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After 50 Years in Business, Intercos’ Innovation Plans Keep Multiplying

Dario Ferrari, the visionary entrepreneur behind the Italian cosmetics manufacturer, recalls the turning points of his career and reveals what’s next for the beauty player.

MILAN — Fifty years young.

That’s the impression one gets of Intercos Group through the words of Dario Ferrari, the visionary entrepreneur who established the Italian cosmetics manufacturer in 1972.

“It’s just the beginning, in a certain way,” he said during a lengthy conversation at his office in Agrate Brianza — a 40-minute drive from Milan — where the company is headquartered.

Ferrari said it took him all his life to put the firm in a “stronger than ever” position. After half a century of tweaks in the business model, IPOs (three tentative, one effective), supply chain disruptions as well as experimenting with different approaches to trend forecasting and plenty of formulations, the founder believes there’s room to further grow in the industry.

To do so, he might spice up his business’ recipe with new elements but said he’d never change its secret ingredient: innovation.

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Today, Intercos has 11 research centers, 16 production plants and 16 sales offices worldwide, manufacturing and supplying everything from lipsticks and eye shadows to pencils and skin care to more than 700 international clients. Almost 1,000 out of its global 5,200 employees are dedicated to R&D, developing more than 1,300 new formulas per year.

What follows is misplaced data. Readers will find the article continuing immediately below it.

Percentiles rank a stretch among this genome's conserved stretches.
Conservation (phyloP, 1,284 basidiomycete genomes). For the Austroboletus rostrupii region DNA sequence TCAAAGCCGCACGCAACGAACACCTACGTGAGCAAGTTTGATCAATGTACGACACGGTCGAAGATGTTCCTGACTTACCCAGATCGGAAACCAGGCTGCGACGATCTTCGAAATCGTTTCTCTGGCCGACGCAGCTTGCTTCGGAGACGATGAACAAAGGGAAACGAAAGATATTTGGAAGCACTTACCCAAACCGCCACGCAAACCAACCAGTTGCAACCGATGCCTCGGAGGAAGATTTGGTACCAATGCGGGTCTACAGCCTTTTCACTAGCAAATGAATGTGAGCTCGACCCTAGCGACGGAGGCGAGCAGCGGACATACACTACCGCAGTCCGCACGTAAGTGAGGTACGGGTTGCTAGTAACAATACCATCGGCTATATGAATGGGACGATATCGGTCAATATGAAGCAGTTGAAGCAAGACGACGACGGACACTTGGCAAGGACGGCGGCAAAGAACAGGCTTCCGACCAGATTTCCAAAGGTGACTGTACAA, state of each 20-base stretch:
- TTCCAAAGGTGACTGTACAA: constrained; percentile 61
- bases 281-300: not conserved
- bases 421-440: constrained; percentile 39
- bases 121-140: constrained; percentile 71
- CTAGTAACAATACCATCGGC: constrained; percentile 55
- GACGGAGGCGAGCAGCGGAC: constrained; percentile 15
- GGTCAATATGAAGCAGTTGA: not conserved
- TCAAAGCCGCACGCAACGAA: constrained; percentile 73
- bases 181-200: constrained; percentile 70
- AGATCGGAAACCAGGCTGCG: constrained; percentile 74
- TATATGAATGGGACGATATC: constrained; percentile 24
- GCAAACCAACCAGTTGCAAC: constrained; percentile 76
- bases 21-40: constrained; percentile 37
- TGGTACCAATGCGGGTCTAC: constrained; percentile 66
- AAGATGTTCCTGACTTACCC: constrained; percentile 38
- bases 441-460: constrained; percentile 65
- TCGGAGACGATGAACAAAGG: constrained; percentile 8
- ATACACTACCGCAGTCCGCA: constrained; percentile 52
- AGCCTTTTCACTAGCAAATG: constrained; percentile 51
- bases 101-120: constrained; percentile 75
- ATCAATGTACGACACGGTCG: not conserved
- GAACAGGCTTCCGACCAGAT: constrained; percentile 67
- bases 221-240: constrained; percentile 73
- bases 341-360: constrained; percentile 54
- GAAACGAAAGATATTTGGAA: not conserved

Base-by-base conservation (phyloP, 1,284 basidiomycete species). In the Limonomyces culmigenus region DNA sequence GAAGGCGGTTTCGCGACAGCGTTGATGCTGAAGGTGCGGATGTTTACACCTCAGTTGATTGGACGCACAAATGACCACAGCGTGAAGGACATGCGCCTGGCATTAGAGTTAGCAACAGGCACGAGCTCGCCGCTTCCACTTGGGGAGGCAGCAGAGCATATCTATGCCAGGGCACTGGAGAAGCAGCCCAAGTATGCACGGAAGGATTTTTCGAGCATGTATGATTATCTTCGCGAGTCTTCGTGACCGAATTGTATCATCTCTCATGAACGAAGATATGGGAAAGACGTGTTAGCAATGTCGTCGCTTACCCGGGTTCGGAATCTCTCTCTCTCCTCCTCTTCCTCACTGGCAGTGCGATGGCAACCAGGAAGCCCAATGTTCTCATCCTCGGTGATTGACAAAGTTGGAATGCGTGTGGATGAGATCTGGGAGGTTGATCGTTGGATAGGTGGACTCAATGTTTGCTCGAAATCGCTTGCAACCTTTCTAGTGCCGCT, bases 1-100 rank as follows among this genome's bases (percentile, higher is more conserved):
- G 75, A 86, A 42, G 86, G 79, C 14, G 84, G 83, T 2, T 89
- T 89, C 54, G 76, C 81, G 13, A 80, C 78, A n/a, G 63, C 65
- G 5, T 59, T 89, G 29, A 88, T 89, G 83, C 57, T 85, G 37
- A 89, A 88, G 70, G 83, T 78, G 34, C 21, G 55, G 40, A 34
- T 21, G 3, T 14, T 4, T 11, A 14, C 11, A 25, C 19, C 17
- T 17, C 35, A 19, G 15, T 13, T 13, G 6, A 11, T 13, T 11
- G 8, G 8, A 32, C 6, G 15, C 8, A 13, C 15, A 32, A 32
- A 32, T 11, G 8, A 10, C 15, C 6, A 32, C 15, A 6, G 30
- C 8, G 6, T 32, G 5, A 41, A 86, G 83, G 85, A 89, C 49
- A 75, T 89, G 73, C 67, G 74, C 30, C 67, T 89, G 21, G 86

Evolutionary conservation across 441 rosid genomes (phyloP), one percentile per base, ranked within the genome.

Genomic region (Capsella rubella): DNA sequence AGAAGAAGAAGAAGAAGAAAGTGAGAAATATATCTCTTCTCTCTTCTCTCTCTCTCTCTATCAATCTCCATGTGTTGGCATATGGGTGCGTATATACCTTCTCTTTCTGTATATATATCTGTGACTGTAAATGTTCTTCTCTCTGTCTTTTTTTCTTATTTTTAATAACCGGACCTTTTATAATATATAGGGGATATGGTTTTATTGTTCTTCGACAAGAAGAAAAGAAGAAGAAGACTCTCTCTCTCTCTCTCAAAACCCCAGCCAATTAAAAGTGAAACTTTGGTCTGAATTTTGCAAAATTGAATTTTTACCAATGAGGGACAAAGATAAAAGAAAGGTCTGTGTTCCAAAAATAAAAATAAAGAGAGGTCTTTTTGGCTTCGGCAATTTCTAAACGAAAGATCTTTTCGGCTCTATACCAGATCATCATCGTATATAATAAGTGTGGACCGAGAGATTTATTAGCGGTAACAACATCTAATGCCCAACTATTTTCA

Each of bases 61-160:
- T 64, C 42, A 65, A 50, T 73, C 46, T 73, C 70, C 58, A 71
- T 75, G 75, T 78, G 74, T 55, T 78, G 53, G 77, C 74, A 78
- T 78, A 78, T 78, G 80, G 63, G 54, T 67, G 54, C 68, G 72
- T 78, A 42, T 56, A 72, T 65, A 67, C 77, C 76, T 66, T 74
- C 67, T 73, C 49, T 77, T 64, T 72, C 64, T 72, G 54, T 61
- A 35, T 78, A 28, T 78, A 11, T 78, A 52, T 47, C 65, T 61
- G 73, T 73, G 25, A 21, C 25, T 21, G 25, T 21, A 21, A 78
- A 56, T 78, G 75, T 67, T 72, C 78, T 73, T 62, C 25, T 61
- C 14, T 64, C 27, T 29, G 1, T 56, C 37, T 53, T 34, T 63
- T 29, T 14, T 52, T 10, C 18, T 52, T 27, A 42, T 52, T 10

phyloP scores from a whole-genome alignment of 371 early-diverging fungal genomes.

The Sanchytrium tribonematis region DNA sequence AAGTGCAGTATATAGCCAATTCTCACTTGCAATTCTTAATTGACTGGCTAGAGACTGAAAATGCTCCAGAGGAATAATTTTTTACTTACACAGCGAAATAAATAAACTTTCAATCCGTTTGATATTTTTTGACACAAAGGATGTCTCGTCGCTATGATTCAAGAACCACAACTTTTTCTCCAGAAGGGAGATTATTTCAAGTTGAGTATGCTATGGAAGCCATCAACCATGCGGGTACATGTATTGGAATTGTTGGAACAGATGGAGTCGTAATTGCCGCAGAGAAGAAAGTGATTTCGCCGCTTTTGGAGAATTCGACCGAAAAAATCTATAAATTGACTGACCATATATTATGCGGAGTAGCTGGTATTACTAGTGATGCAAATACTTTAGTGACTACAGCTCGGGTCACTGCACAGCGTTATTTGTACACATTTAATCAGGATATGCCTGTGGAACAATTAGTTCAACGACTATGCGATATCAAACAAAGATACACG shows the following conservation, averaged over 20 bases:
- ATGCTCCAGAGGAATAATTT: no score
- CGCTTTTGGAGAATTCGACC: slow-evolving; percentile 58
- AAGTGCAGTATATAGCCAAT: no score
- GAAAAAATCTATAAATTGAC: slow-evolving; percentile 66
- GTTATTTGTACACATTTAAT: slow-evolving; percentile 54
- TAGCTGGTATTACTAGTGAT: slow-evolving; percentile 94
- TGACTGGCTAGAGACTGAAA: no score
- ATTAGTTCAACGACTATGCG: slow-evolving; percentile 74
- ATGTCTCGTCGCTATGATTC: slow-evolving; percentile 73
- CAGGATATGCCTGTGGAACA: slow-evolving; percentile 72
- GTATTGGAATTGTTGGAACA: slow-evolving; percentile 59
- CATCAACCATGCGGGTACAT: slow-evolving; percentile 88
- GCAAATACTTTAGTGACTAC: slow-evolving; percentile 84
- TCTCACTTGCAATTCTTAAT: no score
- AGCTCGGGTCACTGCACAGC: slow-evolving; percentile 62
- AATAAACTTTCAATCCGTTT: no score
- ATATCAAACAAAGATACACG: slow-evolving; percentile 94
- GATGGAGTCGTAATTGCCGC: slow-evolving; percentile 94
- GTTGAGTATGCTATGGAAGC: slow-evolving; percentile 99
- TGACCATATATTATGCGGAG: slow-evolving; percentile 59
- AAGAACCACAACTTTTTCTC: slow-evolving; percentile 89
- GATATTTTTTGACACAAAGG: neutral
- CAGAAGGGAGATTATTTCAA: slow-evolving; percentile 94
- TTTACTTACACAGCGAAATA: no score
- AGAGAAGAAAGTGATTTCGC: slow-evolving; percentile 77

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Innovation has been the guiding force of the company, putting Ferrari in a privileged position to observe the many shifts in the beauty industry over the past five decades.

Among his personal highlights, he mentioned the launch of the Prisma Shine patented technology for powders in 2011, which combine performance with special effects, such precise drawings on the texture; new technologies on the lipstick category centered on filling and assembly with silicon molds, as well as ideas borrowed from other fields.

“I remember I went to see a pharmaceutical company not long time ago, and they were using an air system to grind the active ingredients to make them micro, very refined…We took the idea and we started to use it as well,” said Ferrari.